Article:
Date of Award


Degree Type



Biological, Geological and Environmental Sciences

First Advisor

Krebs, Robert

Subject Headings

Plants -- Reproduction, Hedyotis, Rubiaceae, Plants -- Self-incompatibility, Plant morphology, Distyly, heterostyly, plant mating system, plant development, plant morphology, morphometrics, self-incompatibility, plant reproduction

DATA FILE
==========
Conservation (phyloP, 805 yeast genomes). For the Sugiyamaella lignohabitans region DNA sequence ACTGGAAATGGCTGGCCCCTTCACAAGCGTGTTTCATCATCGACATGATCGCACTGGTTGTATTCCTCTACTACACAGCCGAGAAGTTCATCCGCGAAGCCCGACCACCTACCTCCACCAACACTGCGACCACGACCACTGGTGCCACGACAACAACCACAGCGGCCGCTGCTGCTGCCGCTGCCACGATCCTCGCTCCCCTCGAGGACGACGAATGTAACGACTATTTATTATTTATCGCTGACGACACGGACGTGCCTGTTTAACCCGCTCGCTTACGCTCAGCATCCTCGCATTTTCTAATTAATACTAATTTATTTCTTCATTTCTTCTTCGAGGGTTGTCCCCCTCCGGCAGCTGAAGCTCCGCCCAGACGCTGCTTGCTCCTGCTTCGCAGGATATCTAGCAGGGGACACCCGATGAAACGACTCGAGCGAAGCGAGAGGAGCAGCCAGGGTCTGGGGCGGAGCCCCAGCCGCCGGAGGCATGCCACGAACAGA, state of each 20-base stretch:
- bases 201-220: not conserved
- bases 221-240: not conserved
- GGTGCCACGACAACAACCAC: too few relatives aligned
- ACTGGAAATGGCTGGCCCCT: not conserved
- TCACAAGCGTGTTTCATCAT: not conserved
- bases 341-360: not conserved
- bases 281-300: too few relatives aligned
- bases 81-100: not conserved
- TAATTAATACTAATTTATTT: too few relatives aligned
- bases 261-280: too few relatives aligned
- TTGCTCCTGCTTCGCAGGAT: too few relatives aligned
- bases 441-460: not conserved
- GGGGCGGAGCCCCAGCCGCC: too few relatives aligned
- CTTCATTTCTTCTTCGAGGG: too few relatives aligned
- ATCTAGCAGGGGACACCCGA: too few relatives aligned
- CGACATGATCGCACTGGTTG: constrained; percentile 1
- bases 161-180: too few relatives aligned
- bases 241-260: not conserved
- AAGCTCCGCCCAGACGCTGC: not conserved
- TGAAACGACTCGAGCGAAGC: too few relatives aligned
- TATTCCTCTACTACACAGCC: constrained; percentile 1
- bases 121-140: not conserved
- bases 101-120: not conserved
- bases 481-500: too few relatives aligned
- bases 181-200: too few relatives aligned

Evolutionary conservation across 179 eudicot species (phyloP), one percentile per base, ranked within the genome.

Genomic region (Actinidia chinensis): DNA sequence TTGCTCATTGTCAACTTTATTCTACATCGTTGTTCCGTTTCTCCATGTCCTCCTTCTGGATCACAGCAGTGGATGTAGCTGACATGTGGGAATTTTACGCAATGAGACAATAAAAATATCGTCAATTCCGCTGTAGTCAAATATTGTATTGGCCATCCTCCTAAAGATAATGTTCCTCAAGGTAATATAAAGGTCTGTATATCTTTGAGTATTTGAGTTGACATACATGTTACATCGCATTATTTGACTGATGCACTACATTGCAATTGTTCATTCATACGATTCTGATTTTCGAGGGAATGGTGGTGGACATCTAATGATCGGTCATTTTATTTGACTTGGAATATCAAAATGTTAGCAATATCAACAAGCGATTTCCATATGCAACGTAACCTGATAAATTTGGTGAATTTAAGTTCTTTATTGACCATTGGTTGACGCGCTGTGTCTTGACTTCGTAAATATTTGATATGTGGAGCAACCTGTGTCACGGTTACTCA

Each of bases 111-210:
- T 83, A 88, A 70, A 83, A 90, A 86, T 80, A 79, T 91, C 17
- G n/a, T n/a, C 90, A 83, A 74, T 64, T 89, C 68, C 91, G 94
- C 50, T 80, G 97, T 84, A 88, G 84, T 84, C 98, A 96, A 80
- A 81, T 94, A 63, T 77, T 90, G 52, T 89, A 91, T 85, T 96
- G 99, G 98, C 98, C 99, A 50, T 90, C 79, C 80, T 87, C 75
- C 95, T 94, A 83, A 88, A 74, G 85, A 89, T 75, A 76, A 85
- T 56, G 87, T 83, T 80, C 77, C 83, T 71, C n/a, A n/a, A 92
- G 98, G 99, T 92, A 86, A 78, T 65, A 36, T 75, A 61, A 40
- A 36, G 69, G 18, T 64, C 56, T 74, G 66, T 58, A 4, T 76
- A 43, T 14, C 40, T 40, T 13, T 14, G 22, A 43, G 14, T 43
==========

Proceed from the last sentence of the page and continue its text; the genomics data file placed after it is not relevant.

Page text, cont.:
Distylous species of flowers possess two distinct floral morphs that are generally found in equal numbers in naturally occurring populations. The flower form that has a relatively long style is called a "pin" the form with a short style is a "thrum." Within the distylous mating system, selfing and intramorph mating are prevented due to the spatial separation of stigmas and anthers and by a self-incompatibility system that is inherited along with the dimorphic floral structure and ancillary polymorphisms. However, a breakdown of distyly has been documented in several families, either through the development of completely separate sexes (dioecy), or, more frequently, through the development of monomorphy and self-fertile homostyles. Here several populations of Hedyotis. caerulea, a perennial spring-flowering herb native to eastern North America, were surveyed in the Cleveland Metroparks and sampled to investigate the degree of distyly present and to detect any movement of the mating system towards selfing or dioecy. Morphometric analysis of the variation within and across populations of stigma height and anther height indicate that this species exhibits reciprocal herkogamy. Nearly all populations surveyed were isoplethic (i.e., contained a morph ratio of pins to thrums that was not different from 1:1), which is found when the species' mating system promotes intermorph pollen transfer (dissortative mating) with nearly 100 outcrossing. There was no indication that the self-incompatibility system has broken down with no movement towards homostyly. Variation was present, however, in these primary traits as well as in stigma length, corolla tube width, pollen diameter, pollen count, dry weight, and seed set of the flowers collected among populations. Several ancillary floral traits, including corolla tube shape, pollen diameter, and length of stigmatic papilla, likewise varied. Across populations, the two morphs invested a similar amount of biomass in the production of pollen and seed, suggesting that each morph had